Walter de la Mare

(1873 - 1958 / Kent / England)

The Listeners - Poem by Walter de la Mare

"Is there anybody there?" said the Traveller,
Knocking on the moonlit door;
And his horse in the silence champed the grass
Of the forest's ferny floor;
And a bird flew up out of the turret,
Above the Traveller's head:
And he smote upon the door again a second time;
"Is there anybody there?" he said.
But no one descended to the Traveller;
No head from the leaf-fringed sill
Leaned over and looked into his grey eyes,
Where he stood perplexed and still.
But only a host of phantom listeners
That dwelt in the lone house then
Stood listening in the quiet of the moonlight
To that voice from the world of men:
Stood thronging the faint moonbeams on the dark stair,
That goes down to the empty hall,
Hearkening in an air stirred and shaken
By the lonely Traveller's call.
And he felt in his heart their strangeness,
Their stillness answering his cry,
While his horse moved, cropping the dark turf,
'Neath the starred and leafy sky;
For he suddenly smote on the door, even
Louder, and lifted his head:--
"Tell them I came, and no one answered,
That I kept my word," he said.
Never the least stir made the listeners,
Though every word he spake
Fell echoing through the shadowiness of the still house
From the one man left awake:
Ay, they heard his foot upon the stirrup,
And the sound of iron on stone,
And how the silence surged softly backward,
When the plunging hoofs were gone.

Comments about The Listeners by Walter de la Mare

  • Robert Murray Smith (5/5/2017 11:23:00 PM)

    A great image filled poem.10 (Report) Reply

    2 person liked.
    0 person did not like.
  • (3/18/2017 4:08:00 AM)

    I believe that the traveller is me. I have come back from the future to find once again the dreams of my youth. I call out to the listeners, these are my younger selves buried deep within me, who remember the secret desires i have long since forgotten. Try as I might I can not rouse them, I have learned too much to see the world as purely and beautifully as they. To me, their house remains empty. My only solace as I slide my feet back into the stirrups of a horse named Duty, is that I have tried, Although I may not be able to remember the dreams of my youth, I have not forgotten that I had them.
    This poem reminds me that I must make the most of each and every day and do my best not to put off until tomorrow the things I would like to do today, because tomorrow I won't be the person I am today.
    (Report) Reply

  • Tom Allport (1/7/2017 6:01:00 AM)

    tom allport
    a lovely poetic story about fulfilling a promise made. (Report) Reply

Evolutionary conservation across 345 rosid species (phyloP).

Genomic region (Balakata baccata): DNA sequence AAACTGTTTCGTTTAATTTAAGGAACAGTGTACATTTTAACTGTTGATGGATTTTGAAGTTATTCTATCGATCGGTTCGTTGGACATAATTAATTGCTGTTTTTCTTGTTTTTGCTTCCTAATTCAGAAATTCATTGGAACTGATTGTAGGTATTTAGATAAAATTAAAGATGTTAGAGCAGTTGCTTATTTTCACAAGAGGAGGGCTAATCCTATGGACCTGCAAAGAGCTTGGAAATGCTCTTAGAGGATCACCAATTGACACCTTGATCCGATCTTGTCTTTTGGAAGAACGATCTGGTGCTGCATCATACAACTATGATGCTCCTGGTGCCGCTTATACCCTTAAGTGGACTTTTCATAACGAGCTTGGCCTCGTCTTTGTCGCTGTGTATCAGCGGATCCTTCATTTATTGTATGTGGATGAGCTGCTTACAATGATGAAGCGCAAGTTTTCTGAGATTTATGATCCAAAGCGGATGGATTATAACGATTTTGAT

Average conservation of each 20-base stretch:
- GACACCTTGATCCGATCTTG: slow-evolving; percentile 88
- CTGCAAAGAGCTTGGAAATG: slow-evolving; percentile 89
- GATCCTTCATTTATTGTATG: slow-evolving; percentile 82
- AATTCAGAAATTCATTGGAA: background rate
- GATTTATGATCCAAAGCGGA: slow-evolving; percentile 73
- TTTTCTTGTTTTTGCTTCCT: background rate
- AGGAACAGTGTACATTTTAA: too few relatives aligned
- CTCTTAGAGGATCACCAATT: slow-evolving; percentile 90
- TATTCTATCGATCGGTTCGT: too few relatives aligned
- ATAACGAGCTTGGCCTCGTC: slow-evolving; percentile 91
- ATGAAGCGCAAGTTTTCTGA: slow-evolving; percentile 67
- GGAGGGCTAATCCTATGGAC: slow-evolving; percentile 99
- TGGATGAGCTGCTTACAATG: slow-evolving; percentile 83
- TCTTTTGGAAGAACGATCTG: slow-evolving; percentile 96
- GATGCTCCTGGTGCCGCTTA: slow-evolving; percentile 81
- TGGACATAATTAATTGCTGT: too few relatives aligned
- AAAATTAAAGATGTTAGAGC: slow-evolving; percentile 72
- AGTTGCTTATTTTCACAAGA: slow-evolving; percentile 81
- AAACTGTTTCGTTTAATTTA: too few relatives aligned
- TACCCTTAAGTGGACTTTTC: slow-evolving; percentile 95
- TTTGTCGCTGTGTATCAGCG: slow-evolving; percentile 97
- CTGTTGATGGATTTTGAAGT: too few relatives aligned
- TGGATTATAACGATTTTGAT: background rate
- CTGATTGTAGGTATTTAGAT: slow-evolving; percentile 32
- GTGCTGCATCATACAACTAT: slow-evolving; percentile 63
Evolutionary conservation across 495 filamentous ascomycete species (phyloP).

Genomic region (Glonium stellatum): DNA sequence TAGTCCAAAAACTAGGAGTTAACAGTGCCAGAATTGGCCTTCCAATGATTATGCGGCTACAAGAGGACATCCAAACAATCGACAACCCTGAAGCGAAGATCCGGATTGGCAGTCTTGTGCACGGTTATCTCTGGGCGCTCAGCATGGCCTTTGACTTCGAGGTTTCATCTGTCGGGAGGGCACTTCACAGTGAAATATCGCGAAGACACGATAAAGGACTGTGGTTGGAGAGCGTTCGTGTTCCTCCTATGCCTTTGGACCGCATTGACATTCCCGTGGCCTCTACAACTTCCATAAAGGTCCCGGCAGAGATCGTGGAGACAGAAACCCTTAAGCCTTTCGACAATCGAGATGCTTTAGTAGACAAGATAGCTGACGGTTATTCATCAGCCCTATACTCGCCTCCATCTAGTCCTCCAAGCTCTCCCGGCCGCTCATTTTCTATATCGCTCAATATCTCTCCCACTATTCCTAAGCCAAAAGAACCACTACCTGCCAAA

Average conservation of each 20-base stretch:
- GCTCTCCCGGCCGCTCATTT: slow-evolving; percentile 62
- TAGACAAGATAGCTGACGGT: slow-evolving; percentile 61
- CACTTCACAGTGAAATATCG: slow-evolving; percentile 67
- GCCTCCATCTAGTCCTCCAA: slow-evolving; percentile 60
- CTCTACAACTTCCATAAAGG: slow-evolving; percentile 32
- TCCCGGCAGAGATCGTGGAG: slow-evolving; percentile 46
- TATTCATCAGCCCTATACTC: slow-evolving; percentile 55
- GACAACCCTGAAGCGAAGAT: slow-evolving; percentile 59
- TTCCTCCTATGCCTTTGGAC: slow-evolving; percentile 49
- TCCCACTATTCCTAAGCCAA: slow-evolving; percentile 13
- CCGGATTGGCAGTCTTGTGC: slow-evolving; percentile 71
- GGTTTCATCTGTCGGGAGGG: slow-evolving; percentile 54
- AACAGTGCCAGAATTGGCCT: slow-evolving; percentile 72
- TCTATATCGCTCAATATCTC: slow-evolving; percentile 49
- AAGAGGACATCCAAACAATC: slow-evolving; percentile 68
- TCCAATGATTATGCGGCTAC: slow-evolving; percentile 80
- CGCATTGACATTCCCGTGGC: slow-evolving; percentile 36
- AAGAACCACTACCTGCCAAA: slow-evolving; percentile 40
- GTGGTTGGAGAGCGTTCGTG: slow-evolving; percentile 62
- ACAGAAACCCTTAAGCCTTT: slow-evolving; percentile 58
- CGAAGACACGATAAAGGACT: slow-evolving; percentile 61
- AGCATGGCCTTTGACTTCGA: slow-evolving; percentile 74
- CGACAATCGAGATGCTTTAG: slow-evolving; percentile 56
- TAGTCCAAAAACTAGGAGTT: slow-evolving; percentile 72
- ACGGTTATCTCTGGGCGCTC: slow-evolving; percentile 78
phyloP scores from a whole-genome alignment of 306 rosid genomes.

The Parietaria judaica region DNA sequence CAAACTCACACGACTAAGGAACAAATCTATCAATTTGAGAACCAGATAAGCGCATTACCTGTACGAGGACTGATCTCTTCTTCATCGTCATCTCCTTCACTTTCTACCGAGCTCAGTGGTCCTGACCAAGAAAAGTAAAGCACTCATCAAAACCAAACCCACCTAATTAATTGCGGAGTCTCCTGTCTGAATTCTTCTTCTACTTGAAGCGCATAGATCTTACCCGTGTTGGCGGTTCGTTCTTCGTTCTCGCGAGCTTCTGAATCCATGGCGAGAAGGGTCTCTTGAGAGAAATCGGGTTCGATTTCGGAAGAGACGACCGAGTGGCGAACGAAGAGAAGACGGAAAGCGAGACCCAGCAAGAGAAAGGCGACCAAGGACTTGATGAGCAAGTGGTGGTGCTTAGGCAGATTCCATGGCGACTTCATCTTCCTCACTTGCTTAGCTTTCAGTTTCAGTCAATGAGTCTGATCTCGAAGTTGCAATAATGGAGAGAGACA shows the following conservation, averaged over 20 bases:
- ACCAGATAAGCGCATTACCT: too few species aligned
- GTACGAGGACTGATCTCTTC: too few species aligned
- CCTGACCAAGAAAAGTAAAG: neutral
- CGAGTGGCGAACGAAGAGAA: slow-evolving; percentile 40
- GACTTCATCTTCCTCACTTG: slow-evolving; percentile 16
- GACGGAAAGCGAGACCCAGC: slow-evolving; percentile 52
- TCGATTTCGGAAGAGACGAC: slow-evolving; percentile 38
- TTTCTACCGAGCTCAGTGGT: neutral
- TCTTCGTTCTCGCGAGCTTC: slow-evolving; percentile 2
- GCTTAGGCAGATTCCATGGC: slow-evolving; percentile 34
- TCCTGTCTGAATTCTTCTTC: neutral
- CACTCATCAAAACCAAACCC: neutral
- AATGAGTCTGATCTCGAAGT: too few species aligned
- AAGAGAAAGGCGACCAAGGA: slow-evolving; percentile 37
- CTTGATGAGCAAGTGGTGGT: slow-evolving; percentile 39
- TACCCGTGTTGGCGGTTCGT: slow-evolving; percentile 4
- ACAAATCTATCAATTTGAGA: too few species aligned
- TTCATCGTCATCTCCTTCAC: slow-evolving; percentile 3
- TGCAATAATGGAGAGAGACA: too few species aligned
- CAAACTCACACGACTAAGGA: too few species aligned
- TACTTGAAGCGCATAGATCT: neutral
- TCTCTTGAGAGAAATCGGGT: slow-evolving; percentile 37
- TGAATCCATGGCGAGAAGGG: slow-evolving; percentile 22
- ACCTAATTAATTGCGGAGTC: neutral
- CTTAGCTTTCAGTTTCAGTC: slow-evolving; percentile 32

• (9/18/2016 11:56:00 AM)

    Beautiful poem, recall my school days when I read it, still enjoy reading it. So lot to imagine and visualise. (Report) Reply

  • (1/10/2016 12:08:00 PM)

    This is my favourite poem. I love the sense of someone fulfilling some long-standing promise, keeping his word only to find the people he made the promise to dead and gone. I like the way it is left to the reader's imagination to alleviate about the past events that led to the Traveller's return, and the nature of his relationship with the Listeners. (Report) Reply

    Murray Zz1 (1/10/2016 12:10:00 PM)

    The word alleviate should say speculate - predictive text error!

  • (11/4/2015 1:45:00 PM)

    We were taught in England at school that this was a crusader who had been long, long gone who had made a promise but when he returned everyone was but a ghost, but they still knew he had kept his promise. The question we had to answer in an essay was: What was tbe promise? (Report) Reply

    Cassandra Troy (4/22/2016 6:32:00 PM)

    How did your teacher know that he is a crusader? It is not hinted at in the poem. For some reason I always imagined the setting to be 18 th century rather than middle ages.

  • Anish Debnath (10/2/2015 4:04:00 AM)

    Sometimes we feel spooky when alone
    in a loony place where there is none.
    Even the slightest noise makes us aware
    & we want to leave abandoning the works undone

    But we can't since our promised duties
    to perform & stay at least for a try
    showing the words are kept properly.
    Leave the place & sigh.
    (Report) Reply

  • Soumita Sarkar (9/6/2015 9:34:00 AM)

    The interpretation of this poem lies on many layers.....when in need no one answers.....we have to lean on life the silence mean many things.....even the bird moves but not the human soul...liked. (Report) Reply

  • K.c. Ford (8/7/2014 3:40:00 AM)

    The traveller is Jesus and the promise given of the second coming - read also the second coming by Yeats - another brilliant poem. (Report) Reply

  • (6/18/2014 12:45:00 PM)

    Love this haunting and thoughtful poem! Am so glad was recommended to me. Would hate to have missed out on such a fabulous piece of poetry. Already know I will be referring back to reread this often. It's almost breath stealing in it's beauty. (Report) Reply

  • (6/18/2014 10:42:00 AM)

    .............loved reading this haunting and mysterious write....i placed myself in the position of the Traveler.....and thought hey, i shouldn't have come here this late at night....cause everyone is sleeping, but the strangeness of the situation with no one answering my knock even after calling out to them....leaves me with an eerie feeling....then i placed myself in the position of the listeners....sure they were probably a family with young children who had passed on from some unfortunate illness or such.....and we know listeners never sleep.....but since they are no longer in the land of the living.... they could not respond to the Traveler....this poem is a masterpiece.....and is definitely an unforgettable write....which is going into my favcurite poem collection....